CITY COUNCIL'S plan to buy $50 million worth of empty school buildings and resell them through city agencies is being touted as the best way to ensure the cash-strapped School District of Philadelphia has enough money to finish the year.
But the plan could also include a bonus: A way for district Council members to gain influence over those sales, several of which are expected to involve big-time developers.
By selling through the city instead of the district, the sales are subject to the unwritten rule of Councilmanic prerogative, under which district Council members can hold up sales of city assets for any reason.
Advocates of the prerogative say it lets local representatives protect neighborhood interests. Detractors say it opens the door for politicians to extract favors from potential buyers.
What no one disputes is that it gives Council members immense power over city-owned real estate.
"It makes the development process very arbitrary," said University of Pennsylvania economist Kevin Gillen, a local real-estate expert. "It's often done in a disingenuous way where the community doesn't really oppose the development, but they realize they can get something from the developer."
Already, Council members' fingerprints can be seen on potential school sales.
Councilwoman Jannie Blackwell, sources say, has threatened to oppose or delay the sale of University City High School in an effort to aid a favorite neighborhood group of hers.
Drexel University, which is interested in buying the school property, recently pulled $300,000 in annual funding from the Mantua Community Improvement Committee (MCIC), which depended on Drexel's money for most of its budget. Blackwell is said to be threatening to hold up the sale of the high school unless Drexel restores the money.
Blackwell said she is upset with Drexel's handling of MCIC aid, but has not made any specific threats regarding the sale - yet.
"I have a problem with Drexel if they fight a legitimate community organization. I have to support everybody [in the district]. How that translates, we'll see," she said. "No holds barred."
A Drexel spokeswoman confirmed that the university is interested in the high-school property and that it has cut off support to MCIC. But she declined to comment on Blackwell's involvement.
MCIC president Rick Young said Drexel had complained that his group, which employs disadvantaged neighborhood residents to clean up the area and put on charity events, was disorganized and didn't have a mechanism for tracking grants.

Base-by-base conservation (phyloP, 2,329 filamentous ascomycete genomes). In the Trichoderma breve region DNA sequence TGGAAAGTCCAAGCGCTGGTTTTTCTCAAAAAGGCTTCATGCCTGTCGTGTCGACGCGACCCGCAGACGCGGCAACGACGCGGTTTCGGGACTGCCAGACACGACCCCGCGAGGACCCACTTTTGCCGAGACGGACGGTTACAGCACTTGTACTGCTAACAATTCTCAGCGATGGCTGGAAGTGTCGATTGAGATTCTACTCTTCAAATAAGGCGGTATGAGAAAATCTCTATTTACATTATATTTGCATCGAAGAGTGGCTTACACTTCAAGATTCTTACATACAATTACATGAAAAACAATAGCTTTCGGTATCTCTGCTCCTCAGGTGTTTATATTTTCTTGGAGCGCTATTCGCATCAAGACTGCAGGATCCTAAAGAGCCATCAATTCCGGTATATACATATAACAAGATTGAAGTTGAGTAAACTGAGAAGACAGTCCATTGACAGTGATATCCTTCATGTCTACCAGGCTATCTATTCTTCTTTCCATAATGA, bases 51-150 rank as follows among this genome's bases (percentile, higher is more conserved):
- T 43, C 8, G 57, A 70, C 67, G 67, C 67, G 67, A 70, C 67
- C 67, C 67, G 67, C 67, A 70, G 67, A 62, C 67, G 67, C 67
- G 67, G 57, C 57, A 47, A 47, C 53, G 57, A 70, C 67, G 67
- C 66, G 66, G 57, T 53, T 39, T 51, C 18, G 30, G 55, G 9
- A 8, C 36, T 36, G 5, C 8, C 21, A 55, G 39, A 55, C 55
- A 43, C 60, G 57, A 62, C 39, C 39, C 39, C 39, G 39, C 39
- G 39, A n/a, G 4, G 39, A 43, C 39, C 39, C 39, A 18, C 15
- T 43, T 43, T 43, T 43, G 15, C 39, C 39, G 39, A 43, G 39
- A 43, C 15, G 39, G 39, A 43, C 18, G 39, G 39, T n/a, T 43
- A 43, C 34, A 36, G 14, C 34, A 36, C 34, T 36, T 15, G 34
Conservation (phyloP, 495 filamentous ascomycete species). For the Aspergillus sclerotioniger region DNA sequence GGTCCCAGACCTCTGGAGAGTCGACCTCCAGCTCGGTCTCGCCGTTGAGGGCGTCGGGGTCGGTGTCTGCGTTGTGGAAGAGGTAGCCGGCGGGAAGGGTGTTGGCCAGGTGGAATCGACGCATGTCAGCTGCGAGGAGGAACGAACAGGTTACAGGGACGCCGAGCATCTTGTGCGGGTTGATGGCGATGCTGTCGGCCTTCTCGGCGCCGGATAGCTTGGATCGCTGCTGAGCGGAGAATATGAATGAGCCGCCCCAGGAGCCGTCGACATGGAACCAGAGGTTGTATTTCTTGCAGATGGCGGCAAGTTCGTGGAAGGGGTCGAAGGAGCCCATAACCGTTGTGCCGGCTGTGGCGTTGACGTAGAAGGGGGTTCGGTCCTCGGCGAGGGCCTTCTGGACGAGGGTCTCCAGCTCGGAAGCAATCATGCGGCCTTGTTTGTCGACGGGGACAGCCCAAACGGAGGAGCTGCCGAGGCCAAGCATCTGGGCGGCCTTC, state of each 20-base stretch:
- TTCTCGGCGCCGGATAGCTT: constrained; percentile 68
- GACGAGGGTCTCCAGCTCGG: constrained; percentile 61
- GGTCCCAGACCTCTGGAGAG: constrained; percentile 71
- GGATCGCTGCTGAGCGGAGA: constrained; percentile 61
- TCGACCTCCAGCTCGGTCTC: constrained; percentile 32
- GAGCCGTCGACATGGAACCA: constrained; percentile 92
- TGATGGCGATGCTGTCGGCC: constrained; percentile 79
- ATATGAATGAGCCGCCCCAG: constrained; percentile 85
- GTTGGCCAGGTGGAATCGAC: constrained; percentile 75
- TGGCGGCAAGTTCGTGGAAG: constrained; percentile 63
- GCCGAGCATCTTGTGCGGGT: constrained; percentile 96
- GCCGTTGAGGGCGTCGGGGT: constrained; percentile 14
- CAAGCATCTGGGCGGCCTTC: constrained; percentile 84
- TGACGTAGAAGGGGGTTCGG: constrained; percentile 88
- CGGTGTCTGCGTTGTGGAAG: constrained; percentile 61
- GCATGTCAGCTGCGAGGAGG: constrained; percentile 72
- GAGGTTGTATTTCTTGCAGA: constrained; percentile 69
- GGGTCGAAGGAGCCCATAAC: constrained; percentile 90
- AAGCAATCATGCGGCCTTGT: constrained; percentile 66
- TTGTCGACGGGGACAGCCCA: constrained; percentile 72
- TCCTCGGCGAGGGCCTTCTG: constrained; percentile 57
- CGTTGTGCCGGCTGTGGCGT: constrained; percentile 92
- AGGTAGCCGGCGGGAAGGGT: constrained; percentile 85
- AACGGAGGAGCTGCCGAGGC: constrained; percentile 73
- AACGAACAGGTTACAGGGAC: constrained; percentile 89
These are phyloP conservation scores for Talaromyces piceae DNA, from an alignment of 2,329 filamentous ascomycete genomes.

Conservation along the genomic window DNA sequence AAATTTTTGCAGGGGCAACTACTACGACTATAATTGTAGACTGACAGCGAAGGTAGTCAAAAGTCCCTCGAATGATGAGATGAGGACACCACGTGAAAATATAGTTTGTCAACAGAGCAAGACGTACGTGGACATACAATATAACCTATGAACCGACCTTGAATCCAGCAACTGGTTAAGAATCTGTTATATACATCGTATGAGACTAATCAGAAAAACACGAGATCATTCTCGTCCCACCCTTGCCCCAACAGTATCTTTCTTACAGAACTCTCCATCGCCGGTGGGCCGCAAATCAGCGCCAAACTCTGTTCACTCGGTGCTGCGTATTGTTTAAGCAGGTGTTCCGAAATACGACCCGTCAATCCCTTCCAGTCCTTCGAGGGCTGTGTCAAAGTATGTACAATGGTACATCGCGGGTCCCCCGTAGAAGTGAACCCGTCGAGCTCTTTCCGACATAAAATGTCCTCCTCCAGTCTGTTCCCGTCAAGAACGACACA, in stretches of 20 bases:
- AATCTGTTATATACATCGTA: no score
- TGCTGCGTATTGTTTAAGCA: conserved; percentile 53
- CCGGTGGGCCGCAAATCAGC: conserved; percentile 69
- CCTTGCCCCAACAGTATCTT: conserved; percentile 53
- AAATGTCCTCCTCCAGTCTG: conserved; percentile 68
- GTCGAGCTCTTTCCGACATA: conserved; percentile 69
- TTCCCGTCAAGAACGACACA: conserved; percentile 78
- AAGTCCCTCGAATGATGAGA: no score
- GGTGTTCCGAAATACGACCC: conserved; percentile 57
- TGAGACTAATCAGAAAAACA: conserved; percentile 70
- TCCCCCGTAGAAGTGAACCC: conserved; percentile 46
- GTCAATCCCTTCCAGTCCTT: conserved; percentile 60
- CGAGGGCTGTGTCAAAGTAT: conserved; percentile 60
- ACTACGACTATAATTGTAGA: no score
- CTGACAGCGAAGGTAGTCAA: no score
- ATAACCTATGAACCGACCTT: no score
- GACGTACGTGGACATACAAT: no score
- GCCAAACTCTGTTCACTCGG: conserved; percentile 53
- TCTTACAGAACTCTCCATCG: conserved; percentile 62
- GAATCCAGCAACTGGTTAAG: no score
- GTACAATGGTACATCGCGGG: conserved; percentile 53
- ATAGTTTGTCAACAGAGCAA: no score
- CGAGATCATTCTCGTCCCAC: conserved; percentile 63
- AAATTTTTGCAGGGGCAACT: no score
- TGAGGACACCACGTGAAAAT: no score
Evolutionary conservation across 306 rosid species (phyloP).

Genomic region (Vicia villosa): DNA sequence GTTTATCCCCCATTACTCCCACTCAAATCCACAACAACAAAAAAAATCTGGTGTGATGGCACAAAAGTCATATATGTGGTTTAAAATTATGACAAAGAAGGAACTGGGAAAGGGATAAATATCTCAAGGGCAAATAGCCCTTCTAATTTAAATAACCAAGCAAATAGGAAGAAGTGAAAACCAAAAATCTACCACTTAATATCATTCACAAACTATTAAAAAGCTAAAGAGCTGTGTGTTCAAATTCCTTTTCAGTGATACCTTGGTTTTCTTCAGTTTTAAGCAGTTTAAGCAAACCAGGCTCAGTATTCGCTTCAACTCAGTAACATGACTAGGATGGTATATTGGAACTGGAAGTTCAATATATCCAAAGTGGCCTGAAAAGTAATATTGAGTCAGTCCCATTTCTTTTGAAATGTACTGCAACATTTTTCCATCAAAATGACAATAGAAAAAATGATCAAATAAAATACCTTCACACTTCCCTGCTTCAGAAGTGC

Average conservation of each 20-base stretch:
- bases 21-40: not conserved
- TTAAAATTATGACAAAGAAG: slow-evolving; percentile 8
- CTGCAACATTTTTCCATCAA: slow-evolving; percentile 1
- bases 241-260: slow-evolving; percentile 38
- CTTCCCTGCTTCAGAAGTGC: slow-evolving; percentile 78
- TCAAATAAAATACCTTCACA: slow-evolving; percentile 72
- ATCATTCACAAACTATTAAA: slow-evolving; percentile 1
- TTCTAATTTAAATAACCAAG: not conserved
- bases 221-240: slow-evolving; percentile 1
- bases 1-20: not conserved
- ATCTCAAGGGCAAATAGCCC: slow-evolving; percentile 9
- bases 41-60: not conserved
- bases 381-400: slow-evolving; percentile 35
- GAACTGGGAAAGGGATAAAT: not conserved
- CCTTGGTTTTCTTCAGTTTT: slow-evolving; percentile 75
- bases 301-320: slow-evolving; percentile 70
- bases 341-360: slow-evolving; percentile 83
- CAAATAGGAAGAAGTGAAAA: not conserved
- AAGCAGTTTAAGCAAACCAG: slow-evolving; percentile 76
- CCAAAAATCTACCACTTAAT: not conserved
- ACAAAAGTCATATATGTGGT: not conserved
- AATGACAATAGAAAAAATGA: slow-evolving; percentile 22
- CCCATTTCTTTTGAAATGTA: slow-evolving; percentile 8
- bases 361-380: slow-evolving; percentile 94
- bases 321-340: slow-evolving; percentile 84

"It wasn't structured to what they think it should have been, but it never had to be. We were never under any contribution agreement," Young said. "We've never really had the funding to have a real internal processing of stuff. All our money went to making a difference in the streets."
An unrelated lawsuit filed against Blackwell by another local group describes MCIC as "subservient to her control and political objective" and called Young a "business partner and political supporter" of Blackwell's.
Mantua Community Planners, a decades-old group led by the Rev. Andrew Jenkins, filed the suit, which alleges that Blackwell has strong-armed them out of opportunities she is now funneling to MCIC "to silence anyone in her political district that was not directly controlled by her and/or through her protege, Young."
Blackwell did not return a call for comment on the suit.
She would hit the school-building jackpot under the Council plan: About half of the most desirable properties are in her district.
Councilmanic prerogative, a term you won't find in the Home Rule Charter, is the unofficial agreement between Council members to defer to the district representative's preference when it comes to deals in that district.
Typical school district sales do not require Council approval. But under the Council plan, which passed out of committee last week, the city would either acquire the shuttered schools directly or buy them through the Philadelphia Authority for Industrial Development.
Those transactions would require Council approval, opening the door for members to hold things up.
Council president Darrell Clarke and Blackwell are the undisputed king and queen of prerogative.
Clarke currently has holds on 46 city-owned properties and Blackwell has 43, according to the Philadelphia Redevelopment Authority. Coming in a distant third is Councilman Mark Squilla, who has 11 open holds.
Many of Clarke's holds are in gentrifying areas around Temple University and Francisville. He said he holds up sales in those areas to slow the stampede of college students in the neighborhood and to ensure some money from the sales is used for affordable housing.
"There's too much student housing," Clarke said "It's just overwhelming the community."
Brian Abernathy, executive director of the Philadelphia Redevelopment Authority, said that Council members are usually trying to do what's best for their districts when they place holds.
But ending a hold often means meeting with various community groups, many of which demand funding for unrelated projects or neighborhood improvements.
"If someone isn't willing to meet with the neighbors and adjust their designs, there are going to be problems, and finding that line can be hard, but it is what it is," Abernathy said.
Because Council members can hold up a project for any reason, development in Philadelphia is perceived to be more risky than in other places, said Gillen, the Penn economist. Developments are often financed through loans, and that risk can increase costs.
"Why are there no major national developers in Philadelphia?" Gillen asked. "Most of our developers are all local."